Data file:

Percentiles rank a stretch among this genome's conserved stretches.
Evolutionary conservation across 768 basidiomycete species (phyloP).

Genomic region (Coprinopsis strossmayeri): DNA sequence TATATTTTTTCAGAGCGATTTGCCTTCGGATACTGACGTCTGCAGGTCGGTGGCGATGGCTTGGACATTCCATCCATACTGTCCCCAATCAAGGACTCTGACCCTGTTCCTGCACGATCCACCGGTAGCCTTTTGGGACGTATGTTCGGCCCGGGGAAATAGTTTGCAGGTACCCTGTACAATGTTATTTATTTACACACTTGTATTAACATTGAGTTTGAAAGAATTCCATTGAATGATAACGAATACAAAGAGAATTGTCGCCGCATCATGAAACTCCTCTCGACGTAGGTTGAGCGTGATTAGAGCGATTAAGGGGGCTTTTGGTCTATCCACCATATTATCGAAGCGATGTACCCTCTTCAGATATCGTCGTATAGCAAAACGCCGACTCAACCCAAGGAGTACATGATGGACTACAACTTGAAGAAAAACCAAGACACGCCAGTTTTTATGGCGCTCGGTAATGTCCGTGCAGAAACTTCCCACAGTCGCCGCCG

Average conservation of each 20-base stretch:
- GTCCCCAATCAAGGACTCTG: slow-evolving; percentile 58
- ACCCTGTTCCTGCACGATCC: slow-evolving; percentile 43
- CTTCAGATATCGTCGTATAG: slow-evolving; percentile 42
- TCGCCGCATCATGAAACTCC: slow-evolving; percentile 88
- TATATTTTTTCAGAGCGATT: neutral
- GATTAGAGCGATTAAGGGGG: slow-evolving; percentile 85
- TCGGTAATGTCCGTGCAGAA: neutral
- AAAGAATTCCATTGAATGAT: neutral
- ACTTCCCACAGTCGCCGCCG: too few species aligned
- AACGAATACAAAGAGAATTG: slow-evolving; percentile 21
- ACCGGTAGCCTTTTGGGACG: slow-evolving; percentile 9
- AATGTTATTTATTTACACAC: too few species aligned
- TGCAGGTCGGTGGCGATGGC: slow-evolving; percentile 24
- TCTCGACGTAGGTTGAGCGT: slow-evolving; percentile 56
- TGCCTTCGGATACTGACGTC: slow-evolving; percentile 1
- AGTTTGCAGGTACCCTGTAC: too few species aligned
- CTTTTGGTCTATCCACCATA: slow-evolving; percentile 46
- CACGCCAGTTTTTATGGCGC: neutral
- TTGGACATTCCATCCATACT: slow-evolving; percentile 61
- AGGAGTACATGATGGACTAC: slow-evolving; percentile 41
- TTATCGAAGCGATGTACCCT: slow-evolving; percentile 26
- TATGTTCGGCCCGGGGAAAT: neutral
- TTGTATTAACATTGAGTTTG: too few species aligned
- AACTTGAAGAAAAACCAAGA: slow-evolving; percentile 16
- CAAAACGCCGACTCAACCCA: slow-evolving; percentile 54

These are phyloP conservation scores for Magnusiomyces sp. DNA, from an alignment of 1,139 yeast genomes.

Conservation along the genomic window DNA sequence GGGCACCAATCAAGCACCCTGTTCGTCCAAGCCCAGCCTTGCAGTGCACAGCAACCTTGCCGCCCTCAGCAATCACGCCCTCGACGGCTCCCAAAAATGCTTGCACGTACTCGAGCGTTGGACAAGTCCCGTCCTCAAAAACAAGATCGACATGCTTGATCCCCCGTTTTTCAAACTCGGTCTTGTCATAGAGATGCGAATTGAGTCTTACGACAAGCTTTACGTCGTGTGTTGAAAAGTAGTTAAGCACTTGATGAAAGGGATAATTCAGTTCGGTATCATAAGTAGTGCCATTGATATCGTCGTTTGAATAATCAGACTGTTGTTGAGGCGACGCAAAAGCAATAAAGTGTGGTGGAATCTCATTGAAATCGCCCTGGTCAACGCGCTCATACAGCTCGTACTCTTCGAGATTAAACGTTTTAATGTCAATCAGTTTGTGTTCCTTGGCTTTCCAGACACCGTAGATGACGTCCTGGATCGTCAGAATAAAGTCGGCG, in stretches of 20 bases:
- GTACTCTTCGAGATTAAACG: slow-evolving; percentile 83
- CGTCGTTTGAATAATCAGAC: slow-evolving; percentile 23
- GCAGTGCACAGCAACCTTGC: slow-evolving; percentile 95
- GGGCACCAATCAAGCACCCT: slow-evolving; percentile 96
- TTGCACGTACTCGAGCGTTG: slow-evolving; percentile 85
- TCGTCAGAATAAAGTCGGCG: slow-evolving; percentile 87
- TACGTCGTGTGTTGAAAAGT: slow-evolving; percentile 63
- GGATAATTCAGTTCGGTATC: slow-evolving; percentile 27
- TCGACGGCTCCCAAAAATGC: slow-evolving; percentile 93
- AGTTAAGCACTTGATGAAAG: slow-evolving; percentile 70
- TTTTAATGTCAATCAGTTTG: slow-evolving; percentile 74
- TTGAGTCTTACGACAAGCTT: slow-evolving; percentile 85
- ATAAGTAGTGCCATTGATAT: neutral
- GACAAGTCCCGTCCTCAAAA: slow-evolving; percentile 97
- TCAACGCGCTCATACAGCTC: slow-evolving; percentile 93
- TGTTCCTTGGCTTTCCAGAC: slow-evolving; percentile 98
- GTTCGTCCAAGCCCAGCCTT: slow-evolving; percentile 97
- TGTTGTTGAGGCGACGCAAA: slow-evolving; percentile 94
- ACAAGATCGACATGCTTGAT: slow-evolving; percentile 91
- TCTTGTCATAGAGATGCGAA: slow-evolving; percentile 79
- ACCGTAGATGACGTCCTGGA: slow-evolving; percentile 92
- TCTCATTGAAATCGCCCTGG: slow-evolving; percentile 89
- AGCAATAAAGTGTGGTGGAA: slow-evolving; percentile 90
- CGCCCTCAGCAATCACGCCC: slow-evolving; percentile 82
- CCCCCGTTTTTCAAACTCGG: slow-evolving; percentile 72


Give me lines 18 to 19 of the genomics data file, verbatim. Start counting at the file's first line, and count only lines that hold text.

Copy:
- TCTCGACGTAGGTTGAGCGT: slow-evolving; percentile 56
- TGCCTTCGGATACTGACGTC: slow-evolving; percentile 1